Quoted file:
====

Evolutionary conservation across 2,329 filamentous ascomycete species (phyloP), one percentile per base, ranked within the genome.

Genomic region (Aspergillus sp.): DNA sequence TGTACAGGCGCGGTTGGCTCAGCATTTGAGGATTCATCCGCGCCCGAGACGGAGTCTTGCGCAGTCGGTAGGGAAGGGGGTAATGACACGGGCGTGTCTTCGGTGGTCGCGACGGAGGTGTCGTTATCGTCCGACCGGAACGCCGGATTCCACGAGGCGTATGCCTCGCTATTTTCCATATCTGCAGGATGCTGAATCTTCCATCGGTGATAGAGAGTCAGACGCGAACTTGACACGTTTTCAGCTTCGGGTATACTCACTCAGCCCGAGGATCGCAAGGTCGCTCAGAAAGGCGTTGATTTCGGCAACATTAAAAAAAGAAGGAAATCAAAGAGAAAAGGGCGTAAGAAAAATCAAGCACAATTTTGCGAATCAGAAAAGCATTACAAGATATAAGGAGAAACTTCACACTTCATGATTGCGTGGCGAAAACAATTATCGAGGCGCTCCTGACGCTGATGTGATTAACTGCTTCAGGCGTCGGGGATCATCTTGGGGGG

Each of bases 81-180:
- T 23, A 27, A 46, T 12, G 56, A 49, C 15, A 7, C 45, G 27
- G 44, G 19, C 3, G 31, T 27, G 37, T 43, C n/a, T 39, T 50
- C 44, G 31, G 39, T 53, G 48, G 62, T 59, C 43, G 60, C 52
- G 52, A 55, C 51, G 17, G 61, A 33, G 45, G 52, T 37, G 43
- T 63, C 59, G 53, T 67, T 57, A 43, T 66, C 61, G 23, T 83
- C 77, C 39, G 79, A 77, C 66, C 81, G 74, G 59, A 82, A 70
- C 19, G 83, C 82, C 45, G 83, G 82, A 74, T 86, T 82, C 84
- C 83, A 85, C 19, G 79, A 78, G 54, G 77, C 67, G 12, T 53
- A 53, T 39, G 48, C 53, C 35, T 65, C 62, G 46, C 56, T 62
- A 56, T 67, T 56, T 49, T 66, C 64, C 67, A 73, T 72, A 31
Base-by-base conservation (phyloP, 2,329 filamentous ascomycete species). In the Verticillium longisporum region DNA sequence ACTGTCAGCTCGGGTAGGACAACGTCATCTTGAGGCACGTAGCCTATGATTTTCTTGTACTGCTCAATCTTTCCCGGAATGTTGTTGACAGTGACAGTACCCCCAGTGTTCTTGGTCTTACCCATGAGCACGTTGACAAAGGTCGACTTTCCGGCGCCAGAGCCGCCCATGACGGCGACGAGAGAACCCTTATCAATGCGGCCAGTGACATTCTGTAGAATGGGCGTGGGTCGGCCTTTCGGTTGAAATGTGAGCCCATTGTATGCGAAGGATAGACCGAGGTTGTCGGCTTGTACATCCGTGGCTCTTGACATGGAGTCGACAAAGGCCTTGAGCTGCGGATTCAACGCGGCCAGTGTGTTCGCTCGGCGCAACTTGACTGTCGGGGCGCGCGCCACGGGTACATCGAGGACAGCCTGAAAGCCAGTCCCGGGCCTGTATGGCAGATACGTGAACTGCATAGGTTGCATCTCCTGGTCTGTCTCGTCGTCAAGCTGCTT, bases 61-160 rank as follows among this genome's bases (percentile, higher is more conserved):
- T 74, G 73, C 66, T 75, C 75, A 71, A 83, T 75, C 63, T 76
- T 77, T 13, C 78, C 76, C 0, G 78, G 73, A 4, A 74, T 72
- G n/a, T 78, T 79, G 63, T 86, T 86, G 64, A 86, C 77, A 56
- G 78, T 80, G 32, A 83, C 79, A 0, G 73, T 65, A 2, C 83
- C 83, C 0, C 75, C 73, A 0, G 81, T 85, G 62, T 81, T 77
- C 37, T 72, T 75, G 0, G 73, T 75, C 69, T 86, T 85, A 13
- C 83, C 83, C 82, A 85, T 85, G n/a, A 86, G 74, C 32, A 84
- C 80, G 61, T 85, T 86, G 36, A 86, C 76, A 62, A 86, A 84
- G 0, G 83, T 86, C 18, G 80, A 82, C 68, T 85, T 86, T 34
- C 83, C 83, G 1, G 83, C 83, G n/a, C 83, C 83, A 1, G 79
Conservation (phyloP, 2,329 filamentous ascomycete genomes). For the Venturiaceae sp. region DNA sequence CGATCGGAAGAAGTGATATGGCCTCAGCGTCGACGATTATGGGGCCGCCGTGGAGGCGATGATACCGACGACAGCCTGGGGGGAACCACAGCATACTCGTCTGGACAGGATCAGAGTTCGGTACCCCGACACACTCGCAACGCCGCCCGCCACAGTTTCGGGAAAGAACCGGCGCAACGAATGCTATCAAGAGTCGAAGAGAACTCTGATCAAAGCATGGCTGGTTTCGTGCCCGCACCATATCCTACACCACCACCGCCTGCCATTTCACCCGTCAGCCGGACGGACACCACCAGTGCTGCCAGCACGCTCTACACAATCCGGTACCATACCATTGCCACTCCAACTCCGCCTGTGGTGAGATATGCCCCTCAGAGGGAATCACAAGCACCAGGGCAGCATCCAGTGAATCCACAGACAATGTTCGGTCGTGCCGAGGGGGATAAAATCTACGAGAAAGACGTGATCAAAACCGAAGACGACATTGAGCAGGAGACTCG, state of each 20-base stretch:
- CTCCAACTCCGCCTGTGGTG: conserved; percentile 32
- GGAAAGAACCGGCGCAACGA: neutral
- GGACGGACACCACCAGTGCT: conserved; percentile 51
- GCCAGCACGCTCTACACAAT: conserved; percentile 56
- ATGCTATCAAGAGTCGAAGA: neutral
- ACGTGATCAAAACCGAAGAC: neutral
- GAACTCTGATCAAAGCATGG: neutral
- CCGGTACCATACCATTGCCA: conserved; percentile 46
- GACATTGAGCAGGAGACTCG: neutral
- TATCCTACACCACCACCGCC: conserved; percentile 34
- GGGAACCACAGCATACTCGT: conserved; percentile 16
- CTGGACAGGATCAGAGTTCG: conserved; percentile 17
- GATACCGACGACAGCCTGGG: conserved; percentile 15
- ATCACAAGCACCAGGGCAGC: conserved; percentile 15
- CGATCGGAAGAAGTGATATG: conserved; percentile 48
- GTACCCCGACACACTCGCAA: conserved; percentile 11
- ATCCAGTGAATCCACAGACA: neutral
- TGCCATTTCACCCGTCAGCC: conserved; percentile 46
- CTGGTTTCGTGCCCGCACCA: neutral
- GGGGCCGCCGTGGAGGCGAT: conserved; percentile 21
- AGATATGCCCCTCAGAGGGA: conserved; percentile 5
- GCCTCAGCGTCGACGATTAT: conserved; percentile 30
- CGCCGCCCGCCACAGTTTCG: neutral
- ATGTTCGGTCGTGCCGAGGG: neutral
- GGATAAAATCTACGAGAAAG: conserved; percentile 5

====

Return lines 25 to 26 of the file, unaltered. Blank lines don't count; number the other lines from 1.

Conservation (phyloP, 2,329 filamentous ascomycete genomes). For the Venturiaceae sp. region DNA sequence CGATCGGAAGAAGTGATATGGCCTCAGCGTCGACGATTATGGGGCCGCCGTGGAGGCGATGATACCGACGACAGCCTGGGGGGAACCACAGCATACTCGTCTGGACAGGATCAGAGTTCGGTACCCCGACACACTCGCAACGCCGCCCGCCACAGTTTCGGGAAAGAACCGGCGCAACGAATGCTATCAAGAGTCGAAGAGAACTCTGATCAAAGCATGGCTGGTTTCGTGCCCGCACCATATCCTACACCACCACCGCCTGCCATTTCACCCGTCAGCCGGACGGACACCACCAGTGCTGCCAGCACGCTCTACACAATCCGGTACCATACCATTGCCACTCCAACTCCGCCTGTGGTGAGATATGCCCCTCAGAGGGAATCACAAGCACCAGGGCAGCATCCAGTGAATCCACAGACAATGTTCGGTCGTGCCGAGGGGGATAAAATCTACGAGAAAGACGTGATCAAAACCGAAGACGACATTGAGCAGGAGACTCG, state of each 20-base stretch:
- CTCCAACTCCGCCTGTGGTG: conserved; percentile 32